Then Mandela’s body began its final journey to Qunu.

Among those forming a human chain along the route of his final journey home was Qunu resident Sivuyile Mayekiso (16).

“I am so happy that we, his Qunu people, can finally say a proper goodbye to our father.”

Many had placed chairs next to the N2 highway.

Nomava Njemla (23) said: “We love him and we are sad, but it is good to be here and to say goodbye.”

In the village of Qunu, residents who had been singing all day grew quiet as the funeral cortege carrying Madiba’s body drove into view.

Volunteers in white T-shirts and bibs held back the crowd as children ran through the human chain to get a closer view.

Madiba’s casket, draped in the national flag, came into view for a few seconds and the crowd scrambled to take a look.

And then he was gone?–?the gates of his home closed behind the cortege.

Last night, Mandela’s body was handed to senior abaThembu leaders for traditional ceremonies and an all-night vigil.

Added to the flag was a leopard skin which Dalindyebo had honoured him with as a symbol of his royal rank.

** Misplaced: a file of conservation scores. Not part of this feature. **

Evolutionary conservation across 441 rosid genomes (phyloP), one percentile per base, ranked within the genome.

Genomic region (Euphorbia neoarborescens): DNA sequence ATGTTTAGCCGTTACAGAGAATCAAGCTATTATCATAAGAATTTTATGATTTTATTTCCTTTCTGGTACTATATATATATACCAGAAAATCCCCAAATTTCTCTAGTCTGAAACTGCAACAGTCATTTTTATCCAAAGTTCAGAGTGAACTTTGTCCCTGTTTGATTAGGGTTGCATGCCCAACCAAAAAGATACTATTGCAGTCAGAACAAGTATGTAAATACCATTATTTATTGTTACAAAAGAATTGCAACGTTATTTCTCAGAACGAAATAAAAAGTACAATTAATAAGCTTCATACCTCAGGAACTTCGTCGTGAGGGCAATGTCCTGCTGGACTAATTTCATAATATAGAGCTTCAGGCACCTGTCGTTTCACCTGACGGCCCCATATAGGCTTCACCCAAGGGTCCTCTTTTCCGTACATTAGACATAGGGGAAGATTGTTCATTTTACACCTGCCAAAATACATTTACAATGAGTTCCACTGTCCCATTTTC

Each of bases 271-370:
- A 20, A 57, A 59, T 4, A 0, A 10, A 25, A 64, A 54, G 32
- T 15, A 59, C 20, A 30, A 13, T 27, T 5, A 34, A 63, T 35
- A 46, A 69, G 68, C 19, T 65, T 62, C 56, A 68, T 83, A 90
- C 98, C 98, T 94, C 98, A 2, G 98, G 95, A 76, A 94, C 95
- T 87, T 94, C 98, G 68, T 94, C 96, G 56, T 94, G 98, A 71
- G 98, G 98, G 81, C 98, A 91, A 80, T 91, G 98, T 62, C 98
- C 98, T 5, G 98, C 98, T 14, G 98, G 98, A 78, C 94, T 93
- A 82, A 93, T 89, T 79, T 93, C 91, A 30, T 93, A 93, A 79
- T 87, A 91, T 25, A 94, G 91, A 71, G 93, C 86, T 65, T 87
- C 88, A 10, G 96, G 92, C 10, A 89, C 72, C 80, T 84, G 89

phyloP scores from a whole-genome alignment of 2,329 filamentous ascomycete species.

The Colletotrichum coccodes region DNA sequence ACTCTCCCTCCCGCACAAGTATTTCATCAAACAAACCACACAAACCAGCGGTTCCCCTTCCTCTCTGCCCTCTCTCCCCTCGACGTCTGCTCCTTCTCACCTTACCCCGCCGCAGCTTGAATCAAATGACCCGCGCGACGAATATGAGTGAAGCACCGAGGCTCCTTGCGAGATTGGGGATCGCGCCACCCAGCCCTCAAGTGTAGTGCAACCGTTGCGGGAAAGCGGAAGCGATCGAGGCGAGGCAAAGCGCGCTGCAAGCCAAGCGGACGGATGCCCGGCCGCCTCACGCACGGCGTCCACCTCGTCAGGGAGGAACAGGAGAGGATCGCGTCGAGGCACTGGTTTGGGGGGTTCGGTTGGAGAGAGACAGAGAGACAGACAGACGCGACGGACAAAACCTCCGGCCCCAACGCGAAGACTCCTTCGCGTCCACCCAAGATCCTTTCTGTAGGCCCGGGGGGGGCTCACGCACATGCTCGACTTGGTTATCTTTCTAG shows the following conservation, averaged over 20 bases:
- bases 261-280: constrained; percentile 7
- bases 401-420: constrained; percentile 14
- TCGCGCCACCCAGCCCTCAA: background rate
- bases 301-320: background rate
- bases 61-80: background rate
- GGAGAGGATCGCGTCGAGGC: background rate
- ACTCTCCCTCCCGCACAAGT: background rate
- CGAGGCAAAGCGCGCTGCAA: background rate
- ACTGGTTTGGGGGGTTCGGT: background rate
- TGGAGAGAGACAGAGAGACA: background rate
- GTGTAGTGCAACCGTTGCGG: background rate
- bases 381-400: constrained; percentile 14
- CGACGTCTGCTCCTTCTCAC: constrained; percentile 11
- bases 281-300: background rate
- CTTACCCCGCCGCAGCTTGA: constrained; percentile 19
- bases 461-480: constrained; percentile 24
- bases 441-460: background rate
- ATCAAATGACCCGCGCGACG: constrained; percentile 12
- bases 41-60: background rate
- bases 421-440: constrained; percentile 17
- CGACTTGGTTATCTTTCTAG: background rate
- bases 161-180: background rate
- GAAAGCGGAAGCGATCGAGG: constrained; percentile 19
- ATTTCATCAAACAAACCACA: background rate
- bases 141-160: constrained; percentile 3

Close family friend and funeral organiser Bantu Holomisa said he had been working on the arrangements for a while now.

“We started with plans eight years ago when Madiba had his first scare. Then, President Thabo Mbeki said we needed to be ready and prepared for when this day comes,” he said.

Madiba’s ultimate trip will be on a gun carriage which will take him to the pavilion where his funeral service will be held and then onto his gravesite 300m away where he will be buried at noon.

“When he is laid to rest there at the gravesite a family elder will speak to the spirit to say: ‘Tata we are now putting you in your final resting place. Please rest now and join the other ancestors,’” Holomisa said.

“It has been very painful for the family to watch him so weak and helpless. It is hard now that he is gone, but they have learnt to accept it.” – Additional reporting by Athandiwe Saba, Marida Fitzpatrick and Erika Gibson